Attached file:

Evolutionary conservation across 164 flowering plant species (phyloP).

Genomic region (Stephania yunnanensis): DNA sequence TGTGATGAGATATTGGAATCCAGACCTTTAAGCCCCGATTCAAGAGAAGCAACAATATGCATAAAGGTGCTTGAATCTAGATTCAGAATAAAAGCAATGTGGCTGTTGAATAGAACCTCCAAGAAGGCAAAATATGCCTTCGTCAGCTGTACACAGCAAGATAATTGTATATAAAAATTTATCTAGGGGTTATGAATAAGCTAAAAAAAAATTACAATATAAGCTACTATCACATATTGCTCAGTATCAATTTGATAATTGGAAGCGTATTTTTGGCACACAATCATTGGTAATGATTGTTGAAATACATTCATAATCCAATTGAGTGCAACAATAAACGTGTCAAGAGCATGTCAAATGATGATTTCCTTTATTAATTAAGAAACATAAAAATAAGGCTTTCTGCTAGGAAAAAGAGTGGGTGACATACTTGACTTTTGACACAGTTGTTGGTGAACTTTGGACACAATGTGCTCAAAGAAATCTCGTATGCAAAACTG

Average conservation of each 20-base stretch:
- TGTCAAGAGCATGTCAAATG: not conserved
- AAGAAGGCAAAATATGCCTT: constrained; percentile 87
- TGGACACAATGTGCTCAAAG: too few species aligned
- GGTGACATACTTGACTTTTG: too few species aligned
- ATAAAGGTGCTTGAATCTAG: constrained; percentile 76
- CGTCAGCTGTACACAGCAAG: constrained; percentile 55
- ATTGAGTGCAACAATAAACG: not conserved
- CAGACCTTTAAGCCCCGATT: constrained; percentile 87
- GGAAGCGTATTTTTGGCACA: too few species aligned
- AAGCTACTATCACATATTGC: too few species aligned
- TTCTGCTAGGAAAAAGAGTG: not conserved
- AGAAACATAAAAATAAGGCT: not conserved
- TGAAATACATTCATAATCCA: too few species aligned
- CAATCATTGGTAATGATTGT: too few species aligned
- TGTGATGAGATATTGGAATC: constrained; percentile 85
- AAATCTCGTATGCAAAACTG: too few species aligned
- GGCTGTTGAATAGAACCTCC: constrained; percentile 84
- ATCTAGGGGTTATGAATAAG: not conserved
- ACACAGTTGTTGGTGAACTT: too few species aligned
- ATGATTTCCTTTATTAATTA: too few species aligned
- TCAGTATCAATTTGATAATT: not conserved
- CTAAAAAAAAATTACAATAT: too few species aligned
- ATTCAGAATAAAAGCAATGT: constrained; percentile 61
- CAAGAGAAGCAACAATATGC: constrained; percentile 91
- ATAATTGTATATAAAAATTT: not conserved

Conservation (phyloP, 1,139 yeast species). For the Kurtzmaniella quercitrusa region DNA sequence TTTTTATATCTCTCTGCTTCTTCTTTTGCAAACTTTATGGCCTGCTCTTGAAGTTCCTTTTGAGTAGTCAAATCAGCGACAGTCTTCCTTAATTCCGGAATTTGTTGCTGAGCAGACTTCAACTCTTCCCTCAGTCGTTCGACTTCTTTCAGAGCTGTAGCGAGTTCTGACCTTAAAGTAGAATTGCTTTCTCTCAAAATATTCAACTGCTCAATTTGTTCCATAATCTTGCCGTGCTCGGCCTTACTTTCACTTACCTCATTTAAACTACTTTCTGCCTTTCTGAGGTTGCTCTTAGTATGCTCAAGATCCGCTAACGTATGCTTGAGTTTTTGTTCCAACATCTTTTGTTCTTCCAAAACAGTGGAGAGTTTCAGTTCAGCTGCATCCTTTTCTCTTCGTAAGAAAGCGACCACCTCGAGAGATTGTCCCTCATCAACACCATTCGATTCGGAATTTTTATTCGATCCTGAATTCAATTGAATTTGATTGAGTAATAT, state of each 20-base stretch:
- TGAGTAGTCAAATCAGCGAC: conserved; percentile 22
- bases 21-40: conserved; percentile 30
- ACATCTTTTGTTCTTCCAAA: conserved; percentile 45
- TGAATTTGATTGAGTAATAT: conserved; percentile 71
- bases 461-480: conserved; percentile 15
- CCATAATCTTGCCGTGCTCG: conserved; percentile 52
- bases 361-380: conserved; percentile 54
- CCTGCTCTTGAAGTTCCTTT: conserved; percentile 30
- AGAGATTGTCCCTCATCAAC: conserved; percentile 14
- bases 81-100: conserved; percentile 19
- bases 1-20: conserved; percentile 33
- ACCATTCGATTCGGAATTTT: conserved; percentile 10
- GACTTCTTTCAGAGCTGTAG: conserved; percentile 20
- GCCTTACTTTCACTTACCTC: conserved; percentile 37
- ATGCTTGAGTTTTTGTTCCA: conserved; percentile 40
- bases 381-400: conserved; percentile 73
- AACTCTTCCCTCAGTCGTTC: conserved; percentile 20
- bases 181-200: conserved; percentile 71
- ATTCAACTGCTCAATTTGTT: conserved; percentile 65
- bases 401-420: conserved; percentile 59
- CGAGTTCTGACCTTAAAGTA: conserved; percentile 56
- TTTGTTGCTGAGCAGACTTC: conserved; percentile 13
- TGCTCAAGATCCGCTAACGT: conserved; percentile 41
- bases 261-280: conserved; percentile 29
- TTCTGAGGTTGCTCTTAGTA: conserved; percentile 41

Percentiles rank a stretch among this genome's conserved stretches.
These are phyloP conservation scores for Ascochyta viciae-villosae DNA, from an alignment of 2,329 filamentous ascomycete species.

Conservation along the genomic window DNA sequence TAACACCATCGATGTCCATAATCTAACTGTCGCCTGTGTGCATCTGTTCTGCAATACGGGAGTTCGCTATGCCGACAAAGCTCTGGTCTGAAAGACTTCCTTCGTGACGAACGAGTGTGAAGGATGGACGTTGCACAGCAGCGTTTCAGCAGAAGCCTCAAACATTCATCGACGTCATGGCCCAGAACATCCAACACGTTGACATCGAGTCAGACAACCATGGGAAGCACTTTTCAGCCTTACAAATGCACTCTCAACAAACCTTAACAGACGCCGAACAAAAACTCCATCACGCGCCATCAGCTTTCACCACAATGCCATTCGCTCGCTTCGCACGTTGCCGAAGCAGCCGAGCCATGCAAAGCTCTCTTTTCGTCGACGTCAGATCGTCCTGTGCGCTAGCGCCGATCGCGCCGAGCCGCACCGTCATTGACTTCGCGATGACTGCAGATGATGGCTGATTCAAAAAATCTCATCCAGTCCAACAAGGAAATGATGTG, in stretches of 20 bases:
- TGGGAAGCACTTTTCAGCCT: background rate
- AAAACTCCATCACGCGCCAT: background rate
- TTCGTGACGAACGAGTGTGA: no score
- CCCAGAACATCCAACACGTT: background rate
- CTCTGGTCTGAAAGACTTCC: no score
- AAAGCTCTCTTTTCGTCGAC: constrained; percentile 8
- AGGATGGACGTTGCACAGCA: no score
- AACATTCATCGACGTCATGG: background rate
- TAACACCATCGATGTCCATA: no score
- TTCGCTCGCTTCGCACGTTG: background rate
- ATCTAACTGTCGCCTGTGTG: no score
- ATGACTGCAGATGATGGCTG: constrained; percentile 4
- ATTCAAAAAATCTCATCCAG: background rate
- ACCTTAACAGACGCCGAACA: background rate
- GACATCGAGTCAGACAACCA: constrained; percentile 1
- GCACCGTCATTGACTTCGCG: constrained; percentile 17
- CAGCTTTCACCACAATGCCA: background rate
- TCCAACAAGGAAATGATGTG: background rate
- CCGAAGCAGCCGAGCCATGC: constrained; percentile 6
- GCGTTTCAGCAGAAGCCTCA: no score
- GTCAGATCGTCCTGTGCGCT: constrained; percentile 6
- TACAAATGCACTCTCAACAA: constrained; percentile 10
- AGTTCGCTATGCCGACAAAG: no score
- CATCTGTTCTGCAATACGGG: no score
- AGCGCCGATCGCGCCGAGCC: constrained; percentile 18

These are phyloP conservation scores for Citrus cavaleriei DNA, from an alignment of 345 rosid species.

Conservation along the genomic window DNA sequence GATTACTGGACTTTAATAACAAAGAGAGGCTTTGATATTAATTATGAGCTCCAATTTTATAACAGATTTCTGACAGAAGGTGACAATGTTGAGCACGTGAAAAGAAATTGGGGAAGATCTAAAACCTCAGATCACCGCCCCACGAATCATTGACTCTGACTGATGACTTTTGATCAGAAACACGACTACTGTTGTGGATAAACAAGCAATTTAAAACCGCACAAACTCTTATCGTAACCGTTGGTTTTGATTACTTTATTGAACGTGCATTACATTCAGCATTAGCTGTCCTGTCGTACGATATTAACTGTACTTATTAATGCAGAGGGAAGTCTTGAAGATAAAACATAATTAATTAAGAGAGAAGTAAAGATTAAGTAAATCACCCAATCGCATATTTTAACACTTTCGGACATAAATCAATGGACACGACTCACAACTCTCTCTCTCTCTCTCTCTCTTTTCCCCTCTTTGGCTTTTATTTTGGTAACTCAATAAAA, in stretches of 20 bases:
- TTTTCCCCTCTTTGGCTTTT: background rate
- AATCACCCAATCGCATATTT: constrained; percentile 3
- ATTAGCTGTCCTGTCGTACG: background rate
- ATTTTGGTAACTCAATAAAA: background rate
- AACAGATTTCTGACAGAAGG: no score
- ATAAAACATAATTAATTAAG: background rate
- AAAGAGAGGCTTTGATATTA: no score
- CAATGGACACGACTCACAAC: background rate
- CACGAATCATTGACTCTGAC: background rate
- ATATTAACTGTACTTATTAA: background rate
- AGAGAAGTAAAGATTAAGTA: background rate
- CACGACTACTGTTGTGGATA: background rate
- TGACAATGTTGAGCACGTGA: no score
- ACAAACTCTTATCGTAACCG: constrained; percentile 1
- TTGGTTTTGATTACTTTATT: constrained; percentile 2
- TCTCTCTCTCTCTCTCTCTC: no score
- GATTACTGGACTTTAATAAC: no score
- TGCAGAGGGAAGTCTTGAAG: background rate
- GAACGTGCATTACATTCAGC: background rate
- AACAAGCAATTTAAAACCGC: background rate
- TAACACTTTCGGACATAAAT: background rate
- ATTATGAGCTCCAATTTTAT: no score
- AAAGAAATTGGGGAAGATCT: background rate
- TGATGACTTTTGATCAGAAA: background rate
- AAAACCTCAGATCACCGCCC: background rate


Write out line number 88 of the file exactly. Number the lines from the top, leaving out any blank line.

- ATTTTGGTAACTCAATAAAA: background rate